Google Pixel Fold

We knew about Google unveiling the Pixel Fold at its Google I/O event ahead of time. The company itself revealed it on social media. But if the Pixel Fold is supposed to be a competitor to Samsung’s Foldy, it has a pretty strange outfit, and an even stranger distribution, as it’s only supposed to be officially available in 4 countries.

So the South Korean manufacturer can rest easy. Google Tensor G2, 7.6″ 2208 x1840 120Hz primary OLED display, 5.8″ 2092 x 1080 120Hz OLED external display, 12GB RAM, 8MPx internal, 9.5MPx external selfie camera and 48MPx main camera, 10.8MPx 5x telephoto and 10.8MPx ultra-wide angle lens.

These are the main specs of Google’s new Foldu. However, there’s an extreme weight of 283g. It’s Google’s first generation of flexible devices, so we can’t expect miracles. On paper, however, the parameters may not look so bad. Worse, the whole thing seems more like an experiment than a serious attack on the jigsaw segment.

It’s not just the price, which is $1799. The Pixel Fold will only be sold in four countries. Specifically, these are the domestic United States, the UK, Germany and Japan. On the endurance side, the manufacturer promises more than 24 hours of use on a full charge due to the deployment of a battery with a capacity of about 4,800 mAh divided into two cells by default.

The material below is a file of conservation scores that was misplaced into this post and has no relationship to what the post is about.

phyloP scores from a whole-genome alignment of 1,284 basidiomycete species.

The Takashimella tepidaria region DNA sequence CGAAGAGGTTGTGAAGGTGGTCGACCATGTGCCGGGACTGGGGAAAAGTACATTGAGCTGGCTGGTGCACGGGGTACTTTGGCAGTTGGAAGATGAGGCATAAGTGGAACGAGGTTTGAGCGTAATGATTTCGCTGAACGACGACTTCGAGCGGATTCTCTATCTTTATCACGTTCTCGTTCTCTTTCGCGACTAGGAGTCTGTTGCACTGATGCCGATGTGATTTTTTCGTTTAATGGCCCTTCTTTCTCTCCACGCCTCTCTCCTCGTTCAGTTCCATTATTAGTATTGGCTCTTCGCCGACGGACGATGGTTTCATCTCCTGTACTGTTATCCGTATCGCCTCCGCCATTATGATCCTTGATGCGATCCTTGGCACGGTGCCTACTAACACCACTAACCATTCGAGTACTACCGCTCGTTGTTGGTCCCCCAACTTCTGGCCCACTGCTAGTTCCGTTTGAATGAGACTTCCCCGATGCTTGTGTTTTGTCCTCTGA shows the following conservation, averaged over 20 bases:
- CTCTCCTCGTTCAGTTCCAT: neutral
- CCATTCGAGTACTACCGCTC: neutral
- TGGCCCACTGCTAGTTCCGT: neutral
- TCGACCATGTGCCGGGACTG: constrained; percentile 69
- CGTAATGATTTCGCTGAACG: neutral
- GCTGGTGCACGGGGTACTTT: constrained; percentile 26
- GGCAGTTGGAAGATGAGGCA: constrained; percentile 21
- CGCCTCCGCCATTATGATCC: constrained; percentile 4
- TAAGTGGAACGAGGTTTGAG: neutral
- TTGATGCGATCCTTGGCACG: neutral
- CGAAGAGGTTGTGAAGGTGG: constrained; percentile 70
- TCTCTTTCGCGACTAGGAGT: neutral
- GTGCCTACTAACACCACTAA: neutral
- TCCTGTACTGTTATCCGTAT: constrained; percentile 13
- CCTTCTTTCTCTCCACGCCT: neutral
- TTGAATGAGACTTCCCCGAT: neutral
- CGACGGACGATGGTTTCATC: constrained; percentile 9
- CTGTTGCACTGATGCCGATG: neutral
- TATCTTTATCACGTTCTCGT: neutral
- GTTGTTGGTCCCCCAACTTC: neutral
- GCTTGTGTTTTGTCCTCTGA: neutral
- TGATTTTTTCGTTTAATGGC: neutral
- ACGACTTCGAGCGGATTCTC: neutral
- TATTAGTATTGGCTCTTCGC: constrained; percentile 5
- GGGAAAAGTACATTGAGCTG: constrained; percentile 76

Charging is then wired with 30 W or wirelessly. However, the adapter will have to be purchased by those interested, as it is not included in the package. In terms of performance, the manufacturer leaves nothing to chance and deploys the Tensor G2 accompanied by 12GB of RAM and 256/512GB of storage, which can no longer be expanded.

Interested buyers could get a free Pixel Watch (which may not be available everywhere) by purchasing this undoubtedly expensive device (thankfully following the example of Samsung’s competitors with increased IPX8 resistance) when purchased between now and July 2.

Android 14 powered by artificial intelligence?